decarbonisation manufacturing

A Call to Action to Decarbonise South Africa’s Manufacturing Industry

A Call to Action to Decarbonise South Africa’s Manufacturing Industry

January 15, 2024

In a world increasingly attuned to environmental sustainability, South Africa’s manufacturing industry finds itself at a crossroads. The looming threat of the European Union’s Carbon Border Adjustment Mechanism (CBAM) adds an additional layer of complexity to an industry already grappling with various challenges, including South Africa’s current power constraints.

The impact of CBAM

The EU CBAM is currently in its assessment stage, with methodology for indirect emissions to be drafted and reviewed by January 1, 2026. The scheme aims to tax imports into the EU based on their carbon content, ensuring fair competition with locally produced goods subject to EU carbon pricing.

South African companies, particularly those reliant on carbon-intensive practices, face potential carbon border adjustment tariffs linked to Scope 3 emissions under the EU’s CBAM scheme. Scope 3 emissions encompass indirect emissions associated with a company’s value chain, a factor that adds an extra layer of complexity for businesses.

The challenge for South Africa

South Africa’s carbon-intensive electricity generation, distinguished by an over-reliance on coal-based power, puts its products at risk of higher CBAM tariffs. Given the carbon intensity of the country’s electricity generation, R27.4 billion worth of South African exports to the EU may attract higher border tariff adjustments.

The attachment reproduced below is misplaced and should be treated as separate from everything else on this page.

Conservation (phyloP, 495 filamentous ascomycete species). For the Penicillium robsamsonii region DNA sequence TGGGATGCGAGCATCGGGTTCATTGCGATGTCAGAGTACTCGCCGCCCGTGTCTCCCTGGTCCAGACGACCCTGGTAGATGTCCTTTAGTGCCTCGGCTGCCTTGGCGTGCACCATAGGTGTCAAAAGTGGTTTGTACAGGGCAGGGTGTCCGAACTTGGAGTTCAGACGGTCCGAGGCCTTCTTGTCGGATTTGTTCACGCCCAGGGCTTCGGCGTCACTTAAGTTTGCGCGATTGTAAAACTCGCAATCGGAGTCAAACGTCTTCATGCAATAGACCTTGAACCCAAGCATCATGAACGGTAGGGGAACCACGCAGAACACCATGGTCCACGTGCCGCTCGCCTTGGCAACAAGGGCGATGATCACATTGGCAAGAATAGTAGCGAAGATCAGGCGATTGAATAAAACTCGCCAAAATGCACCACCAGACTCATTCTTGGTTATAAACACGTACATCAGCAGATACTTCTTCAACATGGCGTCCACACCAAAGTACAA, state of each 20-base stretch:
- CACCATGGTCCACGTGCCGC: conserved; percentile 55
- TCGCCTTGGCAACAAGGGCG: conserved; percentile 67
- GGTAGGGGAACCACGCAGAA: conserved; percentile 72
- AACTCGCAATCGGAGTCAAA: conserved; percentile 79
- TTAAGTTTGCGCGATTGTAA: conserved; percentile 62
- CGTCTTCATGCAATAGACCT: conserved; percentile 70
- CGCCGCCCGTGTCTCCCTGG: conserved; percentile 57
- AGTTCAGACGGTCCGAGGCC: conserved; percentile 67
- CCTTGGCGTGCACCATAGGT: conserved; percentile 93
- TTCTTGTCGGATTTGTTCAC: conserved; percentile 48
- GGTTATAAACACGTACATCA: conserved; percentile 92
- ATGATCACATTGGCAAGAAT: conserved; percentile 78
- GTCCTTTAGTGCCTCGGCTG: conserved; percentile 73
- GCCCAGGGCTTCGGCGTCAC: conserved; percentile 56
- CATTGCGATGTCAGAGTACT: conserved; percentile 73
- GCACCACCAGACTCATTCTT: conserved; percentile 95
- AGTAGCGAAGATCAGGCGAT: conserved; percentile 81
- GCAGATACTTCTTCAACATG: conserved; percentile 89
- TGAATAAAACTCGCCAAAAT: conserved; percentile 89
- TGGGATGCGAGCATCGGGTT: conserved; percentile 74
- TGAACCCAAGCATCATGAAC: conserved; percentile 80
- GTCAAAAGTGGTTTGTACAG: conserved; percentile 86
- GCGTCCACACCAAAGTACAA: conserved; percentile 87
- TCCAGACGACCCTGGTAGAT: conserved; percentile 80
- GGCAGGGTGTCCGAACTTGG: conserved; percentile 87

The EU CBAM is just the beginning. As more countries contemplate similar carbon border adjustment schemes, South Africa’s delay in transitioning to lower-carbon or renewable energy could have long-term economic repercussions.

How can South African exports remain viable?

To mitigate the risks posed by CBAM and enhance the overall competitiveness of South African exports, the country’s manufacturing sector needs to urgently accelerate its decarbonisation efforts. For instance, companies using less carbon-intensive energy sources than Eskom power immediately gain a competitive advantage.

Along with exploring the self-generation of electricity and the adoption of renewable power sources to secure a favourable position in international trade, the manufacturing industry can employ smart energy management technology to help reduce its carbon footprint.

The role of smart energy management in carbon footprint reduction

Smart energy management technology provides transparent consumption insights to help businesses make actionable and impactful changes in mitigating carbon emissions.

Energy management platforms like Centrica’s PowerRaderTM give businesses the flexibility to control and manage all their energy data using a single, holistic view of their energy footprint. PowerRadar™ offers a user-friendly, cloud-based platform that ensures accessibility and data security. Harnessing the intelligence of this system equips businesses to devise informed, data-driven energy strategies to reduce their energy consumption and carbon footprints.

Thoho Energy is bringing PowerRader’sTM potential to South African manufacturing businesses to help them increase efficiency and reduce their carbon emissions by allowing them to:

  • Visualise real-time energy consumption for informed decision-making
  • Comprehensively understand energy footprints with device-level monitoring
  • Track asset performance, energy generation, savings, and carbon emissions in real-time
  • Make data-driven decisions for better return on investment (ROI) on energy investments
  • Reduce energy costs by curbing operational waste
  • Simplify energy compliance and reporting
  • Foster awareness and accountability among staff for energy conservation
  • Optimise energy-intensive assets for increased reliability and longevity

Decarbonisation is the only way forward

The imperative for South Africa’s manufacturing industry is clear: decarbonise or face the consequences. Thoho Energy’s innovative solutions, when coupled with proactive government policies and industry initiatives, can position South Africa as a leader in sustainable manufacturing, ensuring global competitiveness and environmental responsibility in the years to come.

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